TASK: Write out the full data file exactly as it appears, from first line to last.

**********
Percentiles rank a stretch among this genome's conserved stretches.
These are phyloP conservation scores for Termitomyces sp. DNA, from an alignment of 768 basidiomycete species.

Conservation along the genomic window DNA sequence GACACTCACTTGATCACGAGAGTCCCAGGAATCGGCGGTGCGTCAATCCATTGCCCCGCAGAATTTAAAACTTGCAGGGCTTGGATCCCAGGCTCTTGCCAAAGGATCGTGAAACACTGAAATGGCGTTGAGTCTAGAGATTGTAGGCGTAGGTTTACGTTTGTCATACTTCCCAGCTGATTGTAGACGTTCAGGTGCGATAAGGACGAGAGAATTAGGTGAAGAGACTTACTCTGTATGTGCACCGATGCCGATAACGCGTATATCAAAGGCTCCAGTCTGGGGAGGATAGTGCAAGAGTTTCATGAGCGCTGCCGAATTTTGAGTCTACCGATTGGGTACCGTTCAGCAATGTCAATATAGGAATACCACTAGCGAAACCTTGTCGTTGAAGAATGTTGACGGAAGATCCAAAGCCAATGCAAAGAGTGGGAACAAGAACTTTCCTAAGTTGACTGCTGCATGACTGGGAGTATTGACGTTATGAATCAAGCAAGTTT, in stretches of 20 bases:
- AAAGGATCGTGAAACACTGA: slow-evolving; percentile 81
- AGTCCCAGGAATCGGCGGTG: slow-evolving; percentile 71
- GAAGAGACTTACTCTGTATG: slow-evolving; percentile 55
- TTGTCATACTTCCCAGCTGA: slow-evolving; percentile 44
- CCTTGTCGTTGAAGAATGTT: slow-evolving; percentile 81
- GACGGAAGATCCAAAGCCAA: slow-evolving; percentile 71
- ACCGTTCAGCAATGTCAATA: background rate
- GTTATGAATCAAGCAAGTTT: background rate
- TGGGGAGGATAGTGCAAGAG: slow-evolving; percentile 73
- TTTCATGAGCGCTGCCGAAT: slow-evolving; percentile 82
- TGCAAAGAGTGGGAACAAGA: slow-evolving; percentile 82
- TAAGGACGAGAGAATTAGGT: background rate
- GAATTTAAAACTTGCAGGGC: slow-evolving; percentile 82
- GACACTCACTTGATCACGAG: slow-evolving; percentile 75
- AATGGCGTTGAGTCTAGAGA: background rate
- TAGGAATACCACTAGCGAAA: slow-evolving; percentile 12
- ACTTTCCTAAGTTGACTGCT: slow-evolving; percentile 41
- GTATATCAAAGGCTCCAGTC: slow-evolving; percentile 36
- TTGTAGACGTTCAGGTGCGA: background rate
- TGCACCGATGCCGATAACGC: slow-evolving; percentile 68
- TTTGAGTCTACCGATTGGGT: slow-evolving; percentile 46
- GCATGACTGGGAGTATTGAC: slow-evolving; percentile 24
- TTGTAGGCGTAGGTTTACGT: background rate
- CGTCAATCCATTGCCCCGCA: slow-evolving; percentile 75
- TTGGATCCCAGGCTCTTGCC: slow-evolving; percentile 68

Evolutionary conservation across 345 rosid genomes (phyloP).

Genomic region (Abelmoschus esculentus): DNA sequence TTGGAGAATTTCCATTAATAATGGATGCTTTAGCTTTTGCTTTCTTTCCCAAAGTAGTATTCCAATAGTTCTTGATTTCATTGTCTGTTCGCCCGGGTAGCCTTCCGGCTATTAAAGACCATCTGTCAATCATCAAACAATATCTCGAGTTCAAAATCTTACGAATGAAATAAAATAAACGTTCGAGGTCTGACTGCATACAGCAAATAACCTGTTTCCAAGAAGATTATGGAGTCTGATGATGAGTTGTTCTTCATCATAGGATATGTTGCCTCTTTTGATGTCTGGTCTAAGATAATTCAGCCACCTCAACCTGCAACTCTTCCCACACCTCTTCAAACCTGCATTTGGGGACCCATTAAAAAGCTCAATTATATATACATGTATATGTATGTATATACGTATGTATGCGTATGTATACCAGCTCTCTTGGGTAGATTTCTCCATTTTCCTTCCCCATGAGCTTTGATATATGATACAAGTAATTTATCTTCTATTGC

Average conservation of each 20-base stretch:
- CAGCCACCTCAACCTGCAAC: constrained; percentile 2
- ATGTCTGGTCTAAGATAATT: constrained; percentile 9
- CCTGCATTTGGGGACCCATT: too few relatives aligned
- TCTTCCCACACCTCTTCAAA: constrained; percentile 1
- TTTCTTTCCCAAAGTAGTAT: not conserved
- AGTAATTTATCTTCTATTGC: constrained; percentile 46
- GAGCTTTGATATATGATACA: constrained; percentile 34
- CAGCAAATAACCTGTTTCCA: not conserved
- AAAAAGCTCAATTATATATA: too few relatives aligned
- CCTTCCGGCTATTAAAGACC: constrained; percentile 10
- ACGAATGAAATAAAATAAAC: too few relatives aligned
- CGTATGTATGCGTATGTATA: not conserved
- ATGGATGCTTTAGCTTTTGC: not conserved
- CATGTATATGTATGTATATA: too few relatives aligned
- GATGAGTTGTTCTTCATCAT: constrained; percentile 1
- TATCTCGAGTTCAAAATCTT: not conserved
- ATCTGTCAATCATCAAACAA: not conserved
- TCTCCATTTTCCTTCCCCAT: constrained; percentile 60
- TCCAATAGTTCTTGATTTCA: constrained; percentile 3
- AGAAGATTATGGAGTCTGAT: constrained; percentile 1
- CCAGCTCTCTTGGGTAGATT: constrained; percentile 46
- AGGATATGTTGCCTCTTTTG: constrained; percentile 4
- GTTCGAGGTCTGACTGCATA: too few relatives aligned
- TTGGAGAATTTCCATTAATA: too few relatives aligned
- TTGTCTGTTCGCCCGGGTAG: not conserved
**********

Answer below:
Percentiles rank a stretch among this genome's conserved stretches.
These are phyloP conservation scores for Termitomyces sp. DNA, from an alignment of 768 basidiomycete species.

Conservation along the genomic window DNA sequence GACACTCACTTGATCACGAGAGTCCCAGGAATCGGCGGTGCGTCAATCCATTGCCCCGCAGAATTTAAAACTTGCAGGGCTTGGATCCCAGGCTCTTGCCAAAGGATCGTGAAACACTGAAATGGCGTTGAGTCTAGAGATTGTAGGCGTAGGTTTACGTTTGTCATACTTCCCAGCTGATTGTAGACGTTCAGGTGCGATAAGGACGAGAGAATTAGGTGAAGAGACTTACTCTGTATGTGCACCGATGCCGATAACGCGTATATCAAAGGCTCCAGTCTGGGGAGGATAGTGCAAGAGTTTCATGAGCGCTGCCGAATTTTGAGTCTACCGATTGGGTACCGTTCAGCAATGTCAATATAGGAATACCACTAGCGAAACCTTGTCGTTGAAGAATGTTGACGGAAGATCCAAAGCCAATGCAAAGAGTGGGAACAAGAACTTTCCTAAGTTGACTGCTGCATGACTGGGAGTATTGACGTTATGAATCAAGCAAGTTT, in stretches of 20 bases:
- AAAGGATCGTGAAACACTGA: slow-evolving; percentile 81
- AGTCCCAGGAATCGGCGGTG: slow-evolving; percentile 71
- GAAGAGACTTACTCTGTATG: slow-evolving; percentile 55
- TTGTCATACTTCCCAGCTGA: slow-evolving; percentile 44
- CCTTGTCGTTGAAGAATGTT: slow-evolving; percentile 81
- GACGGAAGATCCAAAGCCAA: slow-evolving; percentile 71
- ACCGTTCAGCAATGTCAATA: background rate
- GTTATGAATCAAGCAAGTTT: background rate
- TGGGGAGGATAGTGCAAGAG: slow-evolving; percentile 73
- TTTCATGAGCGCTGCCGAAT: slow-evolving; percentile 82
- TGCAAAGAGTGGGAACAAGA: slow-evolving; percentile 82
- TAAGGACGAGAGAATTAGGT: background rate
- GAATTTAAAACTTGCAGGGC: slow-evolving; percentile 82
- GACACTCACTTGATCACGAG: slow-evolving; percentile 75
- AATGGCGTTGAGTCTAGAGA: background rate
- TAGGAATACCACTAGCGAAA: slow-evolving; percentile 12
- ACTTTCCTAAGTTGACTGCT: slow-evolving; percentile 41
- GTATATCAAAGGCTCCAGTC: slow-evolving; percentile 36
- TTGTAGACGTTCAGGTGCGA: background rate
- TGCACCGATGCCGATAACGC: slow-evolving; percentile 68
- TTTGAGTCTACCGATTGGGT: slow-evolving; percentile 46
- GCATGACTGGGAGTATTGAC: slow-evolving; percentile 24
- TTGTAGGCGTAGGTTTACGT: background rate
- CGTCAATCCATTGCCCCGCA: slow-evolving; percentile 75
- TTGGATCCCAGGCTCTTGCC: slow-evolving; percentile 68

Evolutionary conservation across 345 rosid genomes (phyloP).

Genomic region (Abelmoschus esculentus): DNA sequence TTGGAGAATTTCCATTAATAATGGATGCTTTAGCTTTTGCTTTCTTTCCCAAAGTAGTATTCCAATAGTTCTTGATTTCATTGTCTGTTCGCCCGGGTAGCCTTCCGGCTATTAAAGACCATCTGTCAATCATCAAACAATATCTCGAGTTCAAAATCTTACGAATGAAATAAAATAAACGTTCGAGGTCTGACTGCATACAGCAAATAACCTGTTTCCAAGAAGATTATGGAGTCTGATGATGAGTTGTTCTTCATCATAGGATATGTTGCCTCTTTTGATGTCTGGTCTAAGATAATTCAGCCACCTCAACCTGCAACTCTTCCCACACCTCTTCAAACCTGCATTTGGGGACCCATTAAAAAGCTCAATTATATATACATGTATATGTATGTATATACGTATGTATGCGTATGTATACCAGCTCTCTTGGGTAGATTTCTCCATTTTCCTTCCCCATGAGCTTTGATATATGATACAAGTAATTTATCTTCTATTGC

Average conservation of each 20-base stretch:
- CAGCCACCTCAACCTGCAAC: constrained; percentile 2
- ATGTCTGGTCTAAGATAATT: constrained; percentile 9
- CCTGCATTTGGGGACCCATT: too few relatives aligned
- TCTTCCCACACCTCTTCAAA: constrained; percentile 1
- TTTCTTTCCCAAAGTAGTAT: not conserved
- AGTAATTTATCTTCTATTGC: constrained; percentile 46
- GAGCTTTGATATATGATACA: constrained; percentile 34
- CAGCAAATAACCTGTTTCCA: not conserved
- AAAAAGCTCAATTATATATA: too few relatives aligned
- CCTTCCGGCTATTAAAGACC: constrained; percentile 10
- ACGAATGAAATAAAATAAAC: too few relatives aligned
- CGTATGTATGCGTATGTATA: not conserved
- ATGGATGCTTTAGCTTTTGC: not conserved
- CATGTATATGTATGTATATA: too few relatives aligned
- GATGAGTTGTTCTTCATCAT: constrained; percentile 1
- TATCTCGAGTTCAAAATCTT: not conserved
- ATCTGTCAATCATCAAACAA: not conserved
- TCTCCATTTTCCTTCCCCAT: constrained; percentile 60
- TCCAATAGTTCTTGATTTCA: constrained; percentile 3
- AGAAGATTATGGAGTCTGAT: constrained; percentile 1
- CCAGCTCTCTTGGGTAGATT: constrained; percentile 46
- AGGATATGTTGCCTCTTTTG: constrained; percentile 4
- GTTCGAGGTCTGACTGCATA: too few relatives aligned
- TTGGAGAATTTCCATTAATA: too few relatives aligned
- TTGTCTGTTCGCCCGGGTAG: not conserved